Lassay Château from the Bridge

We had lived here almost four years before we discovered this extraordinary fortified medieval château in the department of the Mayenne (Pays de la Loire), just 45 minutes from our house.  Why it is not better known is a mystery, as we found that it is one of the best preserved medieval châteaux in France, complete with a working drawbridge and barbican.

The château was built in the 14th and 15th centuries and its fortifications comprise eight massive towers linked by ramparts and a crenellated curtain wall.

It is the barbican that is one of the most remarkable features, as no other example of this form of defence (intended to protect the drawbridge area) has survived in such a perfect state of preservation in France.

The guide on our visit to the château was an eighty-year old gentleman who was in a remarkably good state of preservation himself; he told us he had lived in the château since his childhood, when his parents were employed by the owners.  He told us about how hard it was living in a freezing cold castle in winter, with water drawn from a well and outdoor “toilets” only accessible via a steep path outside the rear castle gates.   He also recalled vivid memories of living  there during the Occupation, when the castle was used as a German command post during the Second World War.

During the visit we were shown the details of the defences, the interior of the château (kitchens and living quarters), the hidden passageways beneath the ramparts (dark and narrow – mind your head!) and the beautiful grounds and gardens behind the castle.

On one side the castle overlooks an étang (fishing lake) which is accessible via a lane leading downhill from the main entrance.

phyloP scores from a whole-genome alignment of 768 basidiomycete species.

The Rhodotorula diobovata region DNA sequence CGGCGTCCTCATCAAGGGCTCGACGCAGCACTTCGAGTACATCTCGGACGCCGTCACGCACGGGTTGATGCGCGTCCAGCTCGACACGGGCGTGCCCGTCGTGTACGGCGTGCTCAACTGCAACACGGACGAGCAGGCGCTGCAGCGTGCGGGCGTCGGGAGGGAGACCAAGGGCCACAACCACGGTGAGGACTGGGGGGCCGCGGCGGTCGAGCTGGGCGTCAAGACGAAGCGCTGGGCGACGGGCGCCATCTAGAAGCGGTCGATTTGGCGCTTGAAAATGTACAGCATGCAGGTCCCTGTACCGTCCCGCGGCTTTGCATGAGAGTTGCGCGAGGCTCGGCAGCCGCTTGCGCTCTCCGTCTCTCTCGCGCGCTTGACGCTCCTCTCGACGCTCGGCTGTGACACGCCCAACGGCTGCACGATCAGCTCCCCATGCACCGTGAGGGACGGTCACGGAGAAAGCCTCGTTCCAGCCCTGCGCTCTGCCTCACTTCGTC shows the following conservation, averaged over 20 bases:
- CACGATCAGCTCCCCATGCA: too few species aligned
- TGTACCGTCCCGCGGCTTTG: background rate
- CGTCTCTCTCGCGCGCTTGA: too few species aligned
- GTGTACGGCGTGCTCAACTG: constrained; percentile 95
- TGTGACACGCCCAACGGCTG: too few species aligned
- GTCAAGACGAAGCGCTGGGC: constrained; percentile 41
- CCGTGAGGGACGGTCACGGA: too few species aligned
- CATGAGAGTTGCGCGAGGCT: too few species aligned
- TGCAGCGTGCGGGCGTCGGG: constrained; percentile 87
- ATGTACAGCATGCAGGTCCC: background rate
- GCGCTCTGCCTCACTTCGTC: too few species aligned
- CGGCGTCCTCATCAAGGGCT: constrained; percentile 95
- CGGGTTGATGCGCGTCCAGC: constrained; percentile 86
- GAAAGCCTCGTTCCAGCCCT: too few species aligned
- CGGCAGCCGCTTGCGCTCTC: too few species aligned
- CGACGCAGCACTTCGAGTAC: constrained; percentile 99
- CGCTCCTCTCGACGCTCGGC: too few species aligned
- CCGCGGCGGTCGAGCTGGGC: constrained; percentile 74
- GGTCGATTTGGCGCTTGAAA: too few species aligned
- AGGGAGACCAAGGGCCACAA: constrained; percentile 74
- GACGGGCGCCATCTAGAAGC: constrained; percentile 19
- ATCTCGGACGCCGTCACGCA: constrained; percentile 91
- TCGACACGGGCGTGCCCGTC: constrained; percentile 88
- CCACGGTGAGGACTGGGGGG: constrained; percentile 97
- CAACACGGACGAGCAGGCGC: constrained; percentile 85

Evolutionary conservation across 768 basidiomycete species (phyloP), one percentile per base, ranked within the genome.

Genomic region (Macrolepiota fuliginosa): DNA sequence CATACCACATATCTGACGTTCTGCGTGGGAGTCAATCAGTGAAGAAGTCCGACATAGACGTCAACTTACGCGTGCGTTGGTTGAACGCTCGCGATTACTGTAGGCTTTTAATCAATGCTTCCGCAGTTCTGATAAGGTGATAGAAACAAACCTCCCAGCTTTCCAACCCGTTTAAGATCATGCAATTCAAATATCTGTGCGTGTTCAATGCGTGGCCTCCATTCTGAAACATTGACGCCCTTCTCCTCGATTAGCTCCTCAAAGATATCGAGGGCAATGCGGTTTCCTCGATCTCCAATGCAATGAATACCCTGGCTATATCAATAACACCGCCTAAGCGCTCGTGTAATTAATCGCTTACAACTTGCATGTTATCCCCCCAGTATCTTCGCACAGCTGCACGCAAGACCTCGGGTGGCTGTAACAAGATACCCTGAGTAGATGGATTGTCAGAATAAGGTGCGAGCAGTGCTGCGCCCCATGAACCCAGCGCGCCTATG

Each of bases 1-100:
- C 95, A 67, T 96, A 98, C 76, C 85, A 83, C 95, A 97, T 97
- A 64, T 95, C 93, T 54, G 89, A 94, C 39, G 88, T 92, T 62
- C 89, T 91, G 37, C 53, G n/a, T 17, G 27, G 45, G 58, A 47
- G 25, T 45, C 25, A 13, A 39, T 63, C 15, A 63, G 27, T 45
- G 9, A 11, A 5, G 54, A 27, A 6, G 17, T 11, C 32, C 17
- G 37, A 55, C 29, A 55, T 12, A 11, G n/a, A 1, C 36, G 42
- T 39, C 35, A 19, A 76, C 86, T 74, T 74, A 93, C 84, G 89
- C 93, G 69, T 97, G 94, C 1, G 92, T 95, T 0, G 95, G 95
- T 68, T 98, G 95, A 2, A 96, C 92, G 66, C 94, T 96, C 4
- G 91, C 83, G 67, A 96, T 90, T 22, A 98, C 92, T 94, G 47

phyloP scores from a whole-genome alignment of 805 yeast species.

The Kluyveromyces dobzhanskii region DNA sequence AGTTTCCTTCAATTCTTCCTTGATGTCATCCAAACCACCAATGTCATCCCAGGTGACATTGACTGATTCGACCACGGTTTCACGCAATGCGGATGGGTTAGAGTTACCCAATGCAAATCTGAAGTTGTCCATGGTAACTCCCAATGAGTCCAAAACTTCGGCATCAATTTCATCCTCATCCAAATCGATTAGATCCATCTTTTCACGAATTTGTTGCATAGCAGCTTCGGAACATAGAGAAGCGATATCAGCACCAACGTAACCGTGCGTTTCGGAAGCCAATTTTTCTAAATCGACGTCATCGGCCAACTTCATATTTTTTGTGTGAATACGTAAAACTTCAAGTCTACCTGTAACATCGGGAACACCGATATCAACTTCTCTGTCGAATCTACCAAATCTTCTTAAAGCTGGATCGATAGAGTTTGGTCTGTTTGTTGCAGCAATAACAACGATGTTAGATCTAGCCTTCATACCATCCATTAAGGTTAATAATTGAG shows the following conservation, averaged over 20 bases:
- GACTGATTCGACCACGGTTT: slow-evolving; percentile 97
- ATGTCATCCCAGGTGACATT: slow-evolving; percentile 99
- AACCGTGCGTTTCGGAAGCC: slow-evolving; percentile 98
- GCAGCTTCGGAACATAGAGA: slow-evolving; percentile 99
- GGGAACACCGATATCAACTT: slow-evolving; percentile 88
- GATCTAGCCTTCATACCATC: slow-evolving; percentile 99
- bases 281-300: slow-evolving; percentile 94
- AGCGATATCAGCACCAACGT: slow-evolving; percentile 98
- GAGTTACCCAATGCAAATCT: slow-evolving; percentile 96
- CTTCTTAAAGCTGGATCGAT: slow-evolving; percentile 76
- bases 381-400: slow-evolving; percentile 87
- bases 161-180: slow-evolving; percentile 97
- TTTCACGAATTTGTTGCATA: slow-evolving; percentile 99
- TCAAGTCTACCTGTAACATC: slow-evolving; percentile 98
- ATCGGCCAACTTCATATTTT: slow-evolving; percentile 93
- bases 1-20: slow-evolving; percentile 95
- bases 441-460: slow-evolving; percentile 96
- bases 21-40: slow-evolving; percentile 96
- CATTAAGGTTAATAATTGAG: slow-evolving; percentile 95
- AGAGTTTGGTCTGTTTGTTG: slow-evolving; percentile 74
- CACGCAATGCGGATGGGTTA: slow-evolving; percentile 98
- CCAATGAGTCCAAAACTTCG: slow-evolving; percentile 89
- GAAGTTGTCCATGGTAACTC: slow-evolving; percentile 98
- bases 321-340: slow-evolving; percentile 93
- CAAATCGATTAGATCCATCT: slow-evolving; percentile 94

Opening hours:

  • Afternoons only from 14h30 to 18h30
  • Saturday, Sunday and holidays from Easter to 31st May
  • Every day from 1st June to end of September

Tarif (2008) 5.50€ for adults, 3€ for children aged 12-15, 2€ for children under12

Also at Lassay-les-Châteaux

There are two other châteaux at Lassay; of these the Château de Bois-Thibault is probably the more interesting, as we found little more than a ruined gateway remained of the third château (Bois-Frou).

There is a pathway (No. C2) leading from near the castle in Lassay town centre to château Bois-Thibault.  It was built in the 12th century, added to in the 15th and damaged during the 100 Years War when its defence against the English was entrusted to some Scots; these “allies” made few friends locally due to their pillaging the region, and were eventually expelled by the king of France.  The castle fortifications were destroyed at that time, but the château itself was subsequently restored and improved.  Unfortunately, it was sacked by Huguenots from Lassay during the Wars of Religion  and from 1700 it gradually fell into disrepair.  It now belongs to the town of Lassay and restoration work is being undertaken on a volunteer basis – what is there is already impressive and is well worth a visit.

The tourist office of Lassay (tel. +33 (0)243047433, email ) organises guided visits of Bois-Thibault château at 15h00 each Friday in July and August.

24 thoughts on “Lassay-les-Châteaux